What is LCD?
How does a laptop LCD screen work?
If you are visiting this site the chances are you know what an LCD panel is, found in the laptop lcd screens we sell but do you know how the LCD screen panel works?
LCD stands for Liquid Crystal Display. We all know what “display” means but what is a liquid crystal? Liquid crystal’s discovery was made in 1888 by Austrian botanist Fredreich Rheinizer. We were taught in school during science lessons, that matter (everything around us) has three common states. Solid, liquid or gas. Liquid crystal is not a solid and neither a liquid, it can take both forms depending on environmental factors such as temperature. For this reason laptop computer displays can misbehave during very cold or very hot weather. Candles can be a solid or liquid when heated. Scientists in the 60s experimented with these liquid crystals by putting electric charges through them and discovered that they could with varying voltages alter the properties of light that passed through them.
A British researcher took the experimentation further and produced the first stable, usable liquid crystal material called Biphenyl. Today’s LCD displays used in laptop computers have a sandwich type structure of layers as depicted in the diagram below. Before you study the diagram and its explanation you need to understand what a pixel is. Every display has a resolution; images are made up on the screen by pixels or small dots of various colours. A WXGA laptop screen has 1280 x 1024 pixels that make up the display. The example below is a 13x8 pixel display as a basic example. The more pixels = the higher resolution = the less blocky the picture is. This concept is known as a matrix (of pixels) and the technology used in Laptop LCD Screens is known as “Active Matrix”
The laptop LCD display is manufactured in layers, like a sandwich, each layer pressed together to form one thin laptop LCD panel. The diagram below explains the different layers that make up the laptop LCD screen.
The polarizer acts as a one way filter for the light, allowing the light from the backlight to pass through the layers of the LCD panel to the viewer but not the light from the outside environment to pass the opposite way. The type of polarizer usually found in laptop LCD screens is the transflective type, see below.
The colour filter layer gives each pixel on the screen its own colour, the colour filter layer has blocks of red blue and green colouring the individual sub pixels that make 1 screen pixel. 3 sub pixels of red green and blue make up 1 screen pixel on the display. As you may have learned in science class red green and blue combinations as used in old fashioned television sets (CRTs) can be used to make up every conceivable colour the eye can see, all three make white and none of them illuminated will make black.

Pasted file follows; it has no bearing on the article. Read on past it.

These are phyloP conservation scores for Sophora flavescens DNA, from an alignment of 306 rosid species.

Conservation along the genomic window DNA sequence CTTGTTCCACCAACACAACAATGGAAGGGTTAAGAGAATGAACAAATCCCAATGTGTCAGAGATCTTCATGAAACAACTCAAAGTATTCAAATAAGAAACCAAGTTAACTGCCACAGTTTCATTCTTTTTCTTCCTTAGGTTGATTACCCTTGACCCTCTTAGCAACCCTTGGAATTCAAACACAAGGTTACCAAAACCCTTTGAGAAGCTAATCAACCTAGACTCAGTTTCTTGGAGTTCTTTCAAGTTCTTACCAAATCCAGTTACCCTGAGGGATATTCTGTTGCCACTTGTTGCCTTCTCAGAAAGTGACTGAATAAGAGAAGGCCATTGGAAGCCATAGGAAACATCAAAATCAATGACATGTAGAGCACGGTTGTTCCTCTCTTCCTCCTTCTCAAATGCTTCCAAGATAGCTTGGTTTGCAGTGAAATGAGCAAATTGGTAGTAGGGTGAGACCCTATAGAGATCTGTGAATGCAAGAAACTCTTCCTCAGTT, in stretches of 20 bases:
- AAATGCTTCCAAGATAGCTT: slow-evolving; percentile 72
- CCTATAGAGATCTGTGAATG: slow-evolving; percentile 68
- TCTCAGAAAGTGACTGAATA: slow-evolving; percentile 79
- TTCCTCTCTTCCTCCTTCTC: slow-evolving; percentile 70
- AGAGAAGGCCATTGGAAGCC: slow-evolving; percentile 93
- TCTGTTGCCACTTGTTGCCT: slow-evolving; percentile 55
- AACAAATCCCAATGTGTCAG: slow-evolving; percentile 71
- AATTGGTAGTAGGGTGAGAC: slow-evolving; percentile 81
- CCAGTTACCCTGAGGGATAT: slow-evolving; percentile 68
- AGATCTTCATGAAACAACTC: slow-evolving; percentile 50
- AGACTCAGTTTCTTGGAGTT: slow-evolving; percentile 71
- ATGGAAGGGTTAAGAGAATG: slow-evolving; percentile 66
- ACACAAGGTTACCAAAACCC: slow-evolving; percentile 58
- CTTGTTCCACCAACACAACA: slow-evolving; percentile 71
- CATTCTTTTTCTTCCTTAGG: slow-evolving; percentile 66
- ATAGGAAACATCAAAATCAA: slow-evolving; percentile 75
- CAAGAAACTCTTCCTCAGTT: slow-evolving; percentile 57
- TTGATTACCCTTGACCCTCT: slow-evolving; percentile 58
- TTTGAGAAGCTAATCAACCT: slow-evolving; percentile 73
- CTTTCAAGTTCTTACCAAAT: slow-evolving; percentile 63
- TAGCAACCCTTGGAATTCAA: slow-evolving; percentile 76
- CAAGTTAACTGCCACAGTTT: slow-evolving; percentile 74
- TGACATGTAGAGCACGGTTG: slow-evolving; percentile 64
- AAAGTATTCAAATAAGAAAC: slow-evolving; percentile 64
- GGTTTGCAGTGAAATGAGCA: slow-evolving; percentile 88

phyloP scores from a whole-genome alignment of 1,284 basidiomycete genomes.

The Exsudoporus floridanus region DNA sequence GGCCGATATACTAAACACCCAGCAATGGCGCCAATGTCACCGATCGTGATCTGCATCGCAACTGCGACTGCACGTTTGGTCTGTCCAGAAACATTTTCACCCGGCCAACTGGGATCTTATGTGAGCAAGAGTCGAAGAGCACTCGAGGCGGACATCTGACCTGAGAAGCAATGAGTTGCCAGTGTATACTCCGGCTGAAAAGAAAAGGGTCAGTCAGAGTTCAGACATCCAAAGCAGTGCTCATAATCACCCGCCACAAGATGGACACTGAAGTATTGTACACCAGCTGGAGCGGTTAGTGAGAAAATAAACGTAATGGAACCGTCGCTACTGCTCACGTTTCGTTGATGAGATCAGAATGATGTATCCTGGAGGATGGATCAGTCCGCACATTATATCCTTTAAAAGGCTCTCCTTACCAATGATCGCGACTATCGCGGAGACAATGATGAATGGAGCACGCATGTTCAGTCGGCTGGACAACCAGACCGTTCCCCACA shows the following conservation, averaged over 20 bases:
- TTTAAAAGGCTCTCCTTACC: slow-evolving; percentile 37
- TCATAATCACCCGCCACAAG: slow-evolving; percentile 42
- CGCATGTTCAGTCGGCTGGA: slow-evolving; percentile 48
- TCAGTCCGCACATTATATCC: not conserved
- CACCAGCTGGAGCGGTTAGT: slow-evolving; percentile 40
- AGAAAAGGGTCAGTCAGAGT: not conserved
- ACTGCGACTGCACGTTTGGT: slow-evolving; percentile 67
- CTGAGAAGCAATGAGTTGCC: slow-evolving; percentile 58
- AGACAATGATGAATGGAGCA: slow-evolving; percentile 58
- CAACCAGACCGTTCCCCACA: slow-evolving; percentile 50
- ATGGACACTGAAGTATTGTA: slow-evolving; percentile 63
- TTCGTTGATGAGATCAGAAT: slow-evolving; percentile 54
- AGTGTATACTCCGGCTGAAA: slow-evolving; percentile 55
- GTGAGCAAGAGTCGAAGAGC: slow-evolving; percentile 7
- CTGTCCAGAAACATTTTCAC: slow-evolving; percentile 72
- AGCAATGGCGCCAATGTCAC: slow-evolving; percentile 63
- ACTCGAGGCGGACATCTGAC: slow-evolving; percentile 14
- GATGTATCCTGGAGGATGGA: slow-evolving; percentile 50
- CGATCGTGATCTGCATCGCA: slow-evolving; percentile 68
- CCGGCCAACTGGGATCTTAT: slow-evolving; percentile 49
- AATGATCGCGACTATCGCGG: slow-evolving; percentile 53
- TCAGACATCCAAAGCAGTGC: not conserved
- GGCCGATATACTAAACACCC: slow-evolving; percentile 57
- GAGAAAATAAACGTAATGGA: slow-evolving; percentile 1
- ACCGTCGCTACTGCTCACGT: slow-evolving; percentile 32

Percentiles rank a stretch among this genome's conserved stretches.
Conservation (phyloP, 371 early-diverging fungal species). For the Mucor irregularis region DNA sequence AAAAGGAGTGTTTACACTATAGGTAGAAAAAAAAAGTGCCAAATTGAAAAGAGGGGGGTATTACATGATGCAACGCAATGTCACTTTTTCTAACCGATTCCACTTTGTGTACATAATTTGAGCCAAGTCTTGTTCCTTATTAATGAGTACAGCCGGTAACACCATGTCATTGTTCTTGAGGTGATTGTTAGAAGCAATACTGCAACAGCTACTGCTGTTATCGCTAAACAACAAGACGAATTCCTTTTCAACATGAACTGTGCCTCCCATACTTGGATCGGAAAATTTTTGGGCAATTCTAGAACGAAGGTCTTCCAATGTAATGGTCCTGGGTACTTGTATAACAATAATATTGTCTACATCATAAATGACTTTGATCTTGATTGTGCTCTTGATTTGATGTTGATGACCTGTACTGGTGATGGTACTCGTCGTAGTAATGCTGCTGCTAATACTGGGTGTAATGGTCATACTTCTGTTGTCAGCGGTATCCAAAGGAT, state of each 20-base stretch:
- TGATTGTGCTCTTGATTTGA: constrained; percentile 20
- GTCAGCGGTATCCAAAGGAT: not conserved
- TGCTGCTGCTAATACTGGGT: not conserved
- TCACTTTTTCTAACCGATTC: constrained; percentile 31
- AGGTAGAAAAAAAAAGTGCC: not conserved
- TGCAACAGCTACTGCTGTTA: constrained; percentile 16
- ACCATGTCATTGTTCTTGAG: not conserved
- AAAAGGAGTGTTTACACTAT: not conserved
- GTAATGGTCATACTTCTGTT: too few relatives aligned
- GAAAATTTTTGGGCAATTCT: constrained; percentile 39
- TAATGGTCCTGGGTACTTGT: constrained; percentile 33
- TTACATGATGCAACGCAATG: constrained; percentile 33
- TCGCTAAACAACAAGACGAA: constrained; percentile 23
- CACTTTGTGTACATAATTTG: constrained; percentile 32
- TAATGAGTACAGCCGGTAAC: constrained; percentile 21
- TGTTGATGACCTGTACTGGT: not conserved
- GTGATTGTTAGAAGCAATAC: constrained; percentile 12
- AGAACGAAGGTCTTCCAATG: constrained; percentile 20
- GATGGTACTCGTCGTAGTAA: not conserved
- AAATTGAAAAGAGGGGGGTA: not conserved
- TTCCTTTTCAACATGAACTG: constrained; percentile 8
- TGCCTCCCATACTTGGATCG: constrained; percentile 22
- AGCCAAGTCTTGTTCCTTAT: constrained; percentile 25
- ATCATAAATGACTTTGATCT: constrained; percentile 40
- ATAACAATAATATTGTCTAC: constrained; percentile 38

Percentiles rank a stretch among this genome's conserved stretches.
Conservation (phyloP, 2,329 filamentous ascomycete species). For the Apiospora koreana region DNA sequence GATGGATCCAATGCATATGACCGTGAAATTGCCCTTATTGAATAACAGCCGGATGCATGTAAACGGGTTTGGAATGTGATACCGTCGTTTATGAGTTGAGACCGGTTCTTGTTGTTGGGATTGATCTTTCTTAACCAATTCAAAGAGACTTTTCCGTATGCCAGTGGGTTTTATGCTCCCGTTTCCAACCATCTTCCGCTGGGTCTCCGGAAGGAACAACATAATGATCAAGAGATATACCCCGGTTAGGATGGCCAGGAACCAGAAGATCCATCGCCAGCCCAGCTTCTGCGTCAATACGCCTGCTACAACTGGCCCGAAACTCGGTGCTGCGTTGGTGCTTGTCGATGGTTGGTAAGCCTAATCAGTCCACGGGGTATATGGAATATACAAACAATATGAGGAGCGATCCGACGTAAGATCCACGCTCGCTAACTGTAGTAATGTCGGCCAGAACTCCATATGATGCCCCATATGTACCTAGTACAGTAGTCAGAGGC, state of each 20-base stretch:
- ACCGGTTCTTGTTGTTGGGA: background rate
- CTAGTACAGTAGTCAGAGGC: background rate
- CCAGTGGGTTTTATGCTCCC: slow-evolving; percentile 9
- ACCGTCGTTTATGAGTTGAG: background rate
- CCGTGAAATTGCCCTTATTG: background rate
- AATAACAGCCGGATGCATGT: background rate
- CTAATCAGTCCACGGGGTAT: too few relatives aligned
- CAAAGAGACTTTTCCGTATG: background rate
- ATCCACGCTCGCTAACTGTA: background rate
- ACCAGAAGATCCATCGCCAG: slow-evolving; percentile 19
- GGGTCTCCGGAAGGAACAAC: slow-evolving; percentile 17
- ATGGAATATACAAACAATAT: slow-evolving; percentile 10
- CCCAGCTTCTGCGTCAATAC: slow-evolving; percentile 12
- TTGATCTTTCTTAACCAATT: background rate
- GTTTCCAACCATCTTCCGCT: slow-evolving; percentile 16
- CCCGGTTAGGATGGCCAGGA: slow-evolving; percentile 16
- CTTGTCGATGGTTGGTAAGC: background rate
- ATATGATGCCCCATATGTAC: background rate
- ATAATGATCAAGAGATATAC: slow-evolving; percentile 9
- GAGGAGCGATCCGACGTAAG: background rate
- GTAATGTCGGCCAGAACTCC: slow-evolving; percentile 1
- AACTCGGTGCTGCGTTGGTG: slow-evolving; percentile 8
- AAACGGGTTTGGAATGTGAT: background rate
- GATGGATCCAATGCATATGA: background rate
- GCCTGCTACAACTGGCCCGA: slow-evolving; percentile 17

Colour filter glass and TFT glass.
In between these two layers is sandwiched the liquid crystals. Each pixel is made up of 3 sub pixels. An electric current is passed through each liquid crystal, making the crystal react by changing shape and therefore the amount of light allowed through the pixel. This illuminates each pixels brightness or shuts off that particular pixel. In the diagram below the left hand pixel is on and the right hand side yellow pixel is off as the liquid crystal changes form to block or allow light.
There are many types of LCD display but the most common used in Laptop LCD Screens is know as TFT. TFT glass is given the name as it has many TFT’s (Thin Film Transistors). A TFT LCD panel contains specific numbers of unit pixels often called subpixels. Each sub pixel has a Thin Film Transistor, which containts a pixel electrode (IT0) and a storage capacitor (Cs). If you want to get more technical than our beginners guide google search these terms given here.
The backlight is responsible for putting light through the sandwiched layers all the way to your eyes where you see the image illuminated. Backlights are usually CCFL (fluorescent) tubes, small and very delicate, inside the lower part of the display. Some laptop screens, usually Sony models come with a double backlit screen where a fluorescent tube is fitted to the top and bottom to give a better more even brightness. You may have noticed some cheaper laptops have screens fitted that have a brighter appearance at the bottom than at the top.
Newer screens are being fitted with LED backlights that use less power and generate less heat. They also have a longer life than a CCFL fluorescent tube.
The inverter is not usually part of the screen itself.
The inverter sits under the screen usually and looks like a long thin circuit board. The inverter takes a low voltage from the laptop battery (usually from the screen cable) and outputs a large 500v or more voltage to the usually pink and white or grey and white cable that comes from the bottom right of the screen and is attached to the CCFL fluorescent tube. The fluorescent tube requires a large voltage to operate and as such with the laptop on use extreme caution when handling the inverter and the cable that goes to the screen plugged into the inverter.